UK duo Moloko, notable as the breakout project for Irish electropop star Roísín Murphy, scored a massive hit with this house anthem. There were endless remixes, but future Murphy collaborator Matthew Herbert’s is the most memorable by far, and it became one of his biggest dancefloor hits in turn.

Herbert flips it in his inimitable loopy fashion, seemingly rewriting the song by chopping up and scattering Murphy’s verses and choruses over a ridiculously infectious stomping dubby track.

#6. Ian Pooley — ‘What’s Your Number’ (Jazzanova Renumber)

Towards the end of the ’90s, house was increasingly mixed with and influenced by the nu-jazz and broken-beat revolution led by DJs like Gilles Peterson and artists like Thievery Corporation and Berlin’s Jazzanova. The latter’s Latin-infused drum & bass and electronica, often filed under ‘lounge’ but far more expansive and ambitious than that implies, made for a spectacular upgrade of German techno producer Ian Pooley’s funky excursion from two years before.

The blizzard of chopped-up beats and vocal snippets, trippy synth stabs and cool jazzy keyboards make it a standard on funky dancefloors to this day.

#5. Crazy Penis — ‘Baby We For Real’

Manchester’s Crazy Penis, nowadays usually more discreetly known as Crazy P, set a new standard for funky house with their audacious sophomore EP on leading UK nu-house imprint Paper Recordings.

With the sophisticated combination of live playing and sampling that became Crazy P’s hallmark, ‘Baby We For Real’ twists and turns through epic changes while hip-shaking broken beats and captivating brass and boogie synths give it a huge, accessible sound. It still feels like the soundtrack to the underground summer block party you’d give anything to be at.

#4. Moodymann — ‘Black Mahogany’

This epic single could well be Kenny Dixon Jr.’s greatest work. It was released on his own KDJ imprint before appearing on his second album Mahogany Brown on legendary UK label Peacefrog the same year (and again on his 2004 LP Black Mahogani, the source of this YouTube clip).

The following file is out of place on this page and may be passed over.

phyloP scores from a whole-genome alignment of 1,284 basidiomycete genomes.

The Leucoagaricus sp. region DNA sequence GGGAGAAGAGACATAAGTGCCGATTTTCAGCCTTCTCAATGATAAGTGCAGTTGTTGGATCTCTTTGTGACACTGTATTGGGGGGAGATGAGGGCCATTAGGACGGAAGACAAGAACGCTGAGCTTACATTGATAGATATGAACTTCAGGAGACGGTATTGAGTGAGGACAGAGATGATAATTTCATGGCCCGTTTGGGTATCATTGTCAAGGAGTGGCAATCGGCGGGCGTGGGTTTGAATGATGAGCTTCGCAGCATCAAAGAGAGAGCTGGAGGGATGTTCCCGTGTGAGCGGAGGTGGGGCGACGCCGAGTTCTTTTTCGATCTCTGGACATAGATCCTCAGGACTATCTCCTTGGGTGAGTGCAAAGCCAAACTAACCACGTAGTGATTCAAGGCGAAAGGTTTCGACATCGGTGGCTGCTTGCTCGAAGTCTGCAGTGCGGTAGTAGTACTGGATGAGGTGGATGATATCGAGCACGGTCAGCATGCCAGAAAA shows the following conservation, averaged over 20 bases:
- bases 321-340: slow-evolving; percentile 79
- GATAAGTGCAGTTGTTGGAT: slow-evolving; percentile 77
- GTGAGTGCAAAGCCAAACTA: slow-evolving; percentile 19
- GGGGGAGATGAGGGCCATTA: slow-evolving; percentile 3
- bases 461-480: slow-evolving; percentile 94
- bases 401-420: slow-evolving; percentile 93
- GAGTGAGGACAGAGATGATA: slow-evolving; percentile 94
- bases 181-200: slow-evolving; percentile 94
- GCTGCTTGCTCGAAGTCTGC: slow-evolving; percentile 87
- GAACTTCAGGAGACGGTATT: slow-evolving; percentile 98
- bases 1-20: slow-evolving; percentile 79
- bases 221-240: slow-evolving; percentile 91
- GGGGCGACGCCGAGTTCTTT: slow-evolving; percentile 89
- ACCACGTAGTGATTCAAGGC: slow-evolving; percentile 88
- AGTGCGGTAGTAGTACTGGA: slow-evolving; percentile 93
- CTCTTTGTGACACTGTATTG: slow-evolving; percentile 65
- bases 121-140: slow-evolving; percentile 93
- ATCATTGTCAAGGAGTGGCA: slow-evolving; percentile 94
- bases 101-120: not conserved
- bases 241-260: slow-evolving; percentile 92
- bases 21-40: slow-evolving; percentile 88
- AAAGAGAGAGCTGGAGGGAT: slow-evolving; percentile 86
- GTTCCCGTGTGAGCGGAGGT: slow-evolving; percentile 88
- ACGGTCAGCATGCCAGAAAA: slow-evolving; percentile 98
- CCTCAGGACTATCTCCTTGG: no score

Clocking in at 26 trippy minutes over both sides, and basically impossible to mix, it submerges the listener in a world of feverishly drifting strings, funky broken beats and beautifully soulful keyboards, the whole thing endlessly building up and breaking down in a haze of Blaxploitation movie atmosphere.

#3. Stardust — ‘Music Sounds Better With You’

Ooh baby. Believe it or not a lot of us househeads hated this all-timer, produced by a one-off trio that included Daft Punk’s Thomas Bangalter, when it was a smash hit in the summer of ’98. The French disco-house sound filtered to its illogical extreme, with a vocal like a Eurotrash lounge lizard doing Neil Diamond karaoke, it just seemed too snarky and OTT to be taken seriously.

It wasn’t until a couple of years later, after it improbably became an even bigger hit and reached the pop charts worldwide, that I had an epiphany watching kids dancing to it between innings at Yankee Stadium. I finally realised how a song can be such a pisstake and so joyous and celebratory at the same time. Not to mention how killer a production it is. Now I love it. It’s the late ’90s at its best and most indulgent.

#2. Black Masses — ‘Wonderful Person’ (MAW Vocal Mix)

The 1997 original mix of this tune, by the recording team of Cleveland Anderson and Curtis Stewart Paul, is as wonderful as its name. But the Masters at Work remix from the following year (included on the rerelease on their own label) is definitive, one of the best house tunes of all time.

The disco groove is worthy of some of the best Paradise Garage classics, with a truly incredible bassline and beautiful intertwining rhythm and lead guitars. The gospelly vocal by Julia Vaneikirk has enough melody for several lesser tracks. You don’t want this tune to ever end.

#1. Isolée — ‘Beau Mot Plage’

German producer Rajko Müller AKA Isolée’s first and biggest hit is one of those miraculous tracks that works with whatever vibe you drop it into.

If you had to file it under something, you’d call it tech house or minimal house, thanks to its brittle drum programming, sparse bottom end and unforgettably flickering synthlines — and indeed it’s one of the most influential early works in those subgenres would become so dominant the following decade.

But Beau Mot Plage has a lot extra going on that made it a huge crossover hit on deep and soulful dancefloors — it was in demand at New York’s Body & Soul for ages. Maybe it’s the way the heavily treated guitar has an Afro feel; or the way the synths sound a bit like kalimbas, but it flows perfectly with a deep or tribal mood like few other tech-house tracks.

Like the original Chicago acid classics that transformed the music, it’s proof there’s soul in the machine.

Jim Poe is a writer, DJ, and editor based in Sydney. He tweets from @fivegrand1.

You can read more about the incredible history of house music on inthemix.